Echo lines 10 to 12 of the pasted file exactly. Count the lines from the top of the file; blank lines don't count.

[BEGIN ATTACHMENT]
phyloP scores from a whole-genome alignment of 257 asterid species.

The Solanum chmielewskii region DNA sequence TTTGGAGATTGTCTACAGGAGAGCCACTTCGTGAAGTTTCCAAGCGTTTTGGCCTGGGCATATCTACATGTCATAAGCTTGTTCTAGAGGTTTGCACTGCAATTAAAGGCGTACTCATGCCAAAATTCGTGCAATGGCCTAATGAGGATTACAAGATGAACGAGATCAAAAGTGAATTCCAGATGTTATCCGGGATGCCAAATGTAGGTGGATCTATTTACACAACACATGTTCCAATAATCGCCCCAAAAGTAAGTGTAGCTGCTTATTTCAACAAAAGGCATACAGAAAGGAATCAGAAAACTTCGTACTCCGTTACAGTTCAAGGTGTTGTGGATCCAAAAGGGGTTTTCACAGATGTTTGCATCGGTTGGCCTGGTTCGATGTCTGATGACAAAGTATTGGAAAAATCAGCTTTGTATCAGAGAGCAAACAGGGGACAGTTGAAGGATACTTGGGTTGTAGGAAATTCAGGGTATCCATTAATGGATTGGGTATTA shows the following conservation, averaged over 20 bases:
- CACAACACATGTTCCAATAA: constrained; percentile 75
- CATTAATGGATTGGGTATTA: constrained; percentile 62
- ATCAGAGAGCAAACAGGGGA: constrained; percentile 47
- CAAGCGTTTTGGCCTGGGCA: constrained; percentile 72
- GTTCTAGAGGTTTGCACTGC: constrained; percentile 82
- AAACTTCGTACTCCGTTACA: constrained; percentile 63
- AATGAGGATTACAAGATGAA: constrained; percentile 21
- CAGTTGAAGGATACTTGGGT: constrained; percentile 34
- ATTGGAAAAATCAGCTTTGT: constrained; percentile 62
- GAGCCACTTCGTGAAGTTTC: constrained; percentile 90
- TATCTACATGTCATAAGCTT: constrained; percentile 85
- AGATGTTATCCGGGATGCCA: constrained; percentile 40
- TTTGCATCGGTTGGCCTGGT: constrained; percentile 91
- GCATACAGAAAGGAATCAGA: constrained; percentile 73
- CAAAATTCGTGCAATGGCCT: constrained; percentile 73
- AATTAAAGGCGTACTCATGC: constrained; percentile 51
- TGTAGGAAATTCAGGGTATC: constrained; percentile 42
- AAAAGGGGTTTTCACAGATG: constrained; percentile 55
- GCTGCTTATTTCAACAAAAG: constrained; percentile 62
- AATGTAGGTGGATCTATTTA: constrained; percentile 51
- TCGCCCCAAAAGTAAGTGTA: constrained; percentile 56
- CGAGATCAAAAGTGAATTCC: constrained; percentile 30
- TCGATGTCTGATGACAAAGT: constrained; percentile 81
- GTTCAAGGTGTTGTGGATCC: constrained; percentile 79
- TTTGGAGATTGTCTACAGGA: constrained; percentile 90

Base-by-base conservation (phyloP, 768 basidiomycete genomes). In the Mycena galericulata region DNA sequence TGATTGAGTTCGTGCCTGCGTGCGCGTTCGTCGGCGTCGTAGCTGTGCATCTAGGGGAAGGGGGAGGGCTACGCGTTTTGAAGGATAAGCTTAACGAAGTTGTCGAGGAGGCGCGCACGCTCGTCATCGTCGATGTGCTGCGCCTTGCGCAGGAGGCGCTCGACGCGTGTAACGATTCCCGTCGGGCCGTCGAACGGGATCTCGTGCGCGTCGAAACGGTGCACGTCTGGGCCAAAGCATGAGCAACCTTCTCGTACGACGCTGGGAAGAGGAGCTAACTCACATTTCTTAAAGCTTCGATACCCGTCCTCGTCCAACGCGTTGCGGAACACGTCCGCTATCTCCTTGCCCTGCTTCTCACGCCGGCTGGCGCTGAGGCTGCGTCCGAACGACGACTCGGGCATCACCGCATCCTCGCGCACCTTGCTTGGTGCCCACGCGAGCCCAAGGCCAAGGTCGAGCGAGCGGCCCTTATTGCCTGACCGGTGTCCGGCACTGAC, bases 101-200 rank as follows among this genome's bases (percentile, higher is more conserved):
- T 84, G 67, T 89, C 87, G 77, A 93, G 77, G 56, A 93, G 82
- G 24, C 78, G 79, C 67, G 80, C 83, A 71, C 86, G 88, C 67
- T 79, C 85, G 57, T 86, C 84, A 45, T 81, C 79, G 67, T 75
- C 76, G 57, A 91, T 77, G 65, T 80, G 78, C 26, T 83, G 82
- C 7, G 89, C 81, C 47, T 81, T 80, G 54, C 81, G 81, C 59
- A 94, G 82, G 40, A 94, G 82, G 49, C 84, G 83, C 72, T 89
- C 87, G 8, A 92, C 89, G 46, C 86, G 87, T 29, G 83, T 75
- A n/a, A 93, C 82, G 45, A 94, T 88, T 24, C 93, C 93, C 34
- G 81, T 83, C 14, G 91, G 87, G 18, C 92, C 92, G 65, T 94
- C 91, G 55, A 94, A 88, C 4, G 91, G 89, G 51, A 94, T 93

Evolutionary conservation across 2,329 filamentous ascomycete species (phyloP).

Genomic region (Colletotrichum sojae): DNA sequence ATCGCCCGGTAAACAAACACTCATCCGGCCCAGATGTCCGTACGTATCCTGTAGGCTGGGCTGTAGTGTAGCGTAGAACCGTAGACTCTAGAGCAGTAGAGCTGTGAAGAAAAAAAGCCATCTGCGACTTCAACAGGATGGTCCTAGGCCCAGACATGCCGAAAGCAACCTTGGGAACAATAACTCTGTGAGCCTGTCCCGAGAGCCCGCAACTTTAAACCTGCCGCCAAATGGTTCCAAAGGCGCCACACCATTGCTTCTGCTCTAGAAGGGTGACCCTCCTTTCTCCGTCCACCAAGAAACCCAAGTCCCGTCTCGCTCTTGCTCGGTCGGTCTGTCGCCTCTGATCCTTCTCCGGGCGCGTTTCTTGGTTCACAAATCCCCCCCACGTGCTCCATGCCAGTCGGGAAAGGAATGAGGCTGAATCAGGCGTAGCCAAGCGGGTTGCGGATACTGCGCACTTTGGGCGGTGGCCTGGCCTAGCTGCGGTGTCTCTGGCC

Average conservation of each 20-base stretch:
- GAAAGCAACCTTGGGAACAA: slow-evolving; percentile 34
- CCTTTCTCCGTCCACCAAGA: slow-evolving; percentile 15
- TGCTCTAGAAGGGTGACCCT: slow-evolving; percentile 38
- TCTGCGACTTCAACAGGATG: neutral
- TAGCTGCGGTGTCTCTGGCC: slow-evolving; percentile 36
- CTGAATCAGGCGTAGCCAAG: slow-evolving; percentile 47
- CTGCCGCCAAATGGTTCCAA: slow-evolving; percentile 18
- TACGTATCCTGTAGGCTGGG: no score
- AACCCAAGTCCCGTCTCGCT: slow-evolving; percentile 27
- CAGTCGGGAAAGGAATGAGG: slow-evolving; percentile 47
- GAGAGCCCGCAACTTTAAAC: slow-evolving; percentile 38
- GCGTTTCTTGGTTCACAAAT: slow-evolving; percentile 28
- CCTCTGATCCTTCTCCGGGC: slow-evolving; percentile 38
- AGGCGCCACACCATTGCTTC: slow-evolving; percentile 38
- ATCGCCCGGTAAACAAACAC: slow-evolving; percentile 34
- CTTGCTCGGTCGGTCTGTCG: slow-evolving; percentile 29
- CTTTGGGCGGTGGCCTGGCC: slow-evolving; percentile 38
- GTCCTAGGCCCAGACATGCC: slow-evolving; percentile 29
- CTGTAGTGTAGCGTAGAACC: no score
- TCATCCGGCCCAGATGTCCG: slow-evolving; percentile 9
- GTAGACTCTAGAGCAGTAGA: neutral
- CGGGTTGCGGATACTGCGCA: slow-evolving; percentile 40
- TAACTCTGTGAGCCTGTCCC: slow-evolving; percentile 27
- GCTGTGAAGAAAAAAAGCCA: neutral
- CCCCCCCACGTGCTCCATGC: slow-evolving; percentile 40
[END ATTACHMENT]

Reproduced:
- CAGTTGAAGGATACTTGGGT: constrained; percentile 34
- ATTGGAAAAATCAGCTTTGT: constrained; percentile 62
- GAGCCACTTCGTGAAGTTTC: constrained; percentile 90